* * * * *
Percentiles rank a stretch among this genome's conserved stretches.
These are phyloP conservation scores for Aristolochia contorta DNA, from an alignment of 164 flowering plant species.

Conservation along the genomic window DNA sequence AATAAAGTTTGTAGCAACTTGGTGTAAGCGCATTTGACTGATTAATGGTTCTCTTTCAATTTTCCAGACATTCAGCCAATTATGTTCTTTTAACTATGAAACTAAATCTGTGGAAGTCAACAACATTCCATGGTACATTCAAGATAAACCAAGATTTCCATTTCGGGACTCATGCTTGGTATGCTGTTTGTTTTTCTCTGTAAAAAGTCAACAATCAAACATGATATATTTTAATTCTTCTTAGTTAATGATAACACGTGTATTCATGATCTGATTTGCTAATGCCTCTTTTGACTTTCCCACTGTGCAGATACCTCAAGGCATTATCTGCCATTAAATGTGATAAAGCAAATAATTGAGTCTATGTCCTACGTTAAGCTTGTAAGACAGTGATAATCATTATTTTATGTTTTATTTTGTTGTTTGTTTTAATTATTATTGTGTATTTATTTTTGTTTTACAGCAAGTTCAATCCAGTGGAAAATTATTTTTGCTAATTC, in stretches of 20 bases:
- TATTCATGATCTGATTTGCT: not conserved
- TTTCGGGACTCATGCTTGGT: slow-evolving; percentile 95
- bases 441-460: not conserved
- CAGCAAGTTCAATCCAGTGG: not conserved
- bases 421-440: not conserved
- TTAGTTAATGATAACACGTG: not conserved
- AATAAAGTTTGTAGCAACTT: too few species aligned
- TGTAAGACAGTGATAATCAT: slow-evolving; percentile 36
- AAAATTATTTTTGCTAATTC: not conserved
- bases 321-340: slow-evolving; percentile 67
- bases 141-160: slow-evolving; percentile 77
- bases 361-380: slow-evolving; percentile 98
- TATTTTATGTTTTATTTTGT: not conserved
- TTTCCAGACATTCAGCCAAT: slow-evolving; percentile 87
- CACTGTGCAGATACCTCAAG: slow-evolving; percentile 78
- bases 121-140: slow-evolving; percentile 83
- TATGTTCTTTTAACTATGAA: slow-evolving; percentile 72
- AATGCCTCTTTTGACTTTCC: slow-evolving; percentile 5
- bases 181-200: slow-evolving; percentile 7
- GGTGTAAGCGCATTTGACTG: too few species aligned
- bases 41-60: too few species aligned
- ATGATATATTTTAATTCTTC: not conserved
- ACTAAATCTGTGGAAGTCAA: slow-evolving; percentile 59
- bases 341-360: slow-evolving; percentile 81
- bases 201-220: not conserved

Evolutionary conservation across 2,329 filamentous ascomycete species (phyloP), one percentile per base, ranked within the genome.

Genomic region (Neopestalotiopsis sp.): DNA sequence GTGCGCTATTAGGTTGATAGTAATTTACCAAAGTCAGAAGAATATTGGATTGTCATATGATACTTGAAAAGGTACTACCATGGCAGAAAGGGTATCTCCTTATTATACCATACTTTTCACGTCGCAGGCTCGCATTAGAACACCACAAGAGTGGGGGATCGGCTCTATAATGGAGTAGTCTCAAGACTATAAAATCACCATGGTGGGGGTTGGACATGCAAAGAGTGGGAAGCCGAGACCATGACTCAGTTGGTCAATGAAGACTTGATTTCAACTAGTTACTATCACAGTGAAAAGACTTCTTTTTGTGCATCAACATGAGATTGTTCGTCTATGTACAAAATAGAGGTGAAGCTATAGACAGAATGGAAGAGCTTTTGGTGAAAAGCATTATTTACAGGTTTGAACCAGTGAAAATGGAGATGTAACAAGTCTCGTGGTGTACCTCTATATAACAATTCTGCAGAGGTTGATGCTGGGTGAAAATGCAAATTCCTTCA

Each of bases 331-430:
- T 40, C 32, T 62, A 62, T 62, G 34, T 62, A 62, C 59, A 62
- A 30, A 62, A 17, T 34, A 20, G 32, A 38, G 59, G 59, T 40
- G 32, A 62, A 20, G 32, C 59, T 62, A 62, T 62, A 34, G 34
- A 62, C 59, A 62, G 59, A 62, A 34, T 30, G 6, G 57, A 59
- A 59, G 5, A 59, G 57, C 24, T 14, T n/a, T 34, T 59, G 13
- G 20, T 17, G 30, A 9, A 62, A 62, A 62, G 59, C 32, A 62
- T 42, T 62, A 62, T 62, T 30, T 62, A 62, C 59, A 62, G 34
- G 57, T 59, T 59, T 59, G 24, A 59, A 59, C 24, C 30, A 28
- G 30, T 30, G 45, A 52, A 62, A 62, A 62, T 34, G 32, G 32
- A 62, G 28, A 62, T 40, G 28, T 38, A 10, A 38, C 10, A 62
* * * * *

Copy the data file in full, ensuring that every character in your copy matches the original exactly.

Percentiles rank a stretch among this genome's conserved stretches.
These are phyloP conservation scores for Aristolochia contorta DNA, from an alignment of 164 flowering plant species.

Conservation along the genomic window DNA sequence AATAAAGTTTGTAGCAACTTGGTGTAAGCGCATTTGACTGATTAATGGTTCTCTTTCAATTTTCCAGACATTCAGCCAATTATGTTCTTTTAACTATGAAACTAAATCTGTGGAAGTCAACAACATTCCATGGTACATTCAAGATAAACCAAGATTTCCATTTCGGGACTCATGCTTGGTATGCTGTTTGTTTTTCTCTGTAAAAAGTCAACAATCAAACATGATATATTTTAATTCTTCTTAGTTAATGATAACACGTGTATTCATGATCTGATTTGCTAATGCCTCTTTTGACTTTCCCACTGTGCAGATACCTCAAGGCATTATCTGCCATTAAATGTGATAAAGCAAATAATTGAGTCTATGTCCTACGTTAAGCTTGTAAGACAGTGATAATCATTATTTTATGTTTTATTTTGTTGTTTGTTTTAATTATTATTGTGTATTTATTTTTGTTTTACAGCAAGTTCAATCCAGTGGAAAATTATTTTTGCTAATTC, in stretches of 20 bases:
- TATTCATGATCTGATTTGCT: not conserved
- TTTCGGGACTCATGCTTGGT: slow-evolving; percentile 95
- bases 441-460: not conserved
- CAGCAAGTTCAATCCAGTGG: not conserved
- bases 421-440: not conserved
- TTAGTTAATGATAACACGTG: not conserved
- AATAAAGTTTGTAGCAACTT: too few species aligned
- TGTAAGACAGTGATAATCAT: slow-evolving; percentile 36
- AAAATTATTTTTGCTAATTC: not conserved
- bases 321-340: slow-evolving; percentile 67
- bases 141-160: slow-evolving; percentile 77
- bases 361-380: slow-evolving; percentile 98
- TATTTTATGTTTTATTTTGT: not conserved
- TTTCCAGACATTCAGCCAAT: slow-evolving; percentile 87
- CACTGTGCAGATACCTCAAG: slow-evolving; percentile 78
- bases 121-140: slow-evolving; percentile 83
- TATGTTCTTTTAACTATGAA: slow-evolving; percentile 72
- AATGCCTCTTTTGACTTTCC: slow-evolving; percentile 5
- bases 181-200: slow-evolving; percentile 7
- GGTGTAAGCGCATTTGACTG: too few species aligned
- bases 41-60: too few species aligned
- ATGATATATTTTAATTCTTC: not conserved
- ACTAAATCTGTGGAAGTCAA: slow-evolving; percentile 59
- bases 341-360: slow-evolving; percentile 81
- bases 201-220: not conserved

Evolutionary conservation across 2,329 filamentous ascomycete species (phyloP), one percentile per base, ranked within the genome.

Genomic region (Neopestalotiopsis sp.): DNA sequence GTGCGCTATTAGGTTGATAGTAATTTACCAAAGTCAGAAGAATATTGGATTGTCATATGATACTTGAAAAGGTACTACCATGGCAGAAAGGGTATCTCCTTATTATACCATACTTTTCACGTCGCAGGCTCGCATTAGAACACCACAAGAGTGGGGGATCGGCTCTATAATGGAGTAGTCTCAAGACTATAAAATCACCATGGTGGGGGTTGGACATGCAAAGAGTGGGAAGCCGAGACCATGACTCAGTTGGTCAATGAAGACTTGATTTCAACTAGTTACTATCACAGTGAAAAGACTTCTTTTTGTGCATCAACATGAGATTGTTCGTCTATGTACAAAATAGAGGTGAAGCTATAGACAGAATGGAAGAGCTTTTGGTGAAAAGCATTATTTACAGGTTTGAACCAGTGAAAATGGAGATGTAACAAGTCTCGTGGTGTACCTCTATATAACAATTCTGCAGAGGTTGATGCTGGGTGAAAATGCAAATTCCTTCA

Each of bases 331-430:
- T 40, C 32, T 62, A 62, T 62, G 34, T 62, A 62, C 59, A 62
- A 30, A 62, A 17, T 34, A 20, G 32, A 38, G 59, G 59, T 40
- G 32, A 62, A 20, G 32, C 59, T 62, A 62, T 62, A 34, G 34
- A 62, C 59, A 62, G 59, A 62, A 34, T 30, G 6, G 57, A 59
- A 59, G 5, A 59, G 57, C 24, T 14, T n/a, T 34, T 59, G 13
- G 20, T 17, G 30, A 9, A 62, A 62, A 62, G 59, C 32, A 62
- T 42, T 62, A 62, T 62, T 30, T 62, A 62, C 59, A 62, G 34
- G 57, T 59, T 59, T 59, G 24, A 59, A 59, C 24, C 30, A 28
- G 30, T 30, G 45, A 52, A 62, A 62, A 62, T 34, G 32, G 32
- A 62, G 28, A 62, T 40, G 28, T 38, A 10, A 38, C 10, A 62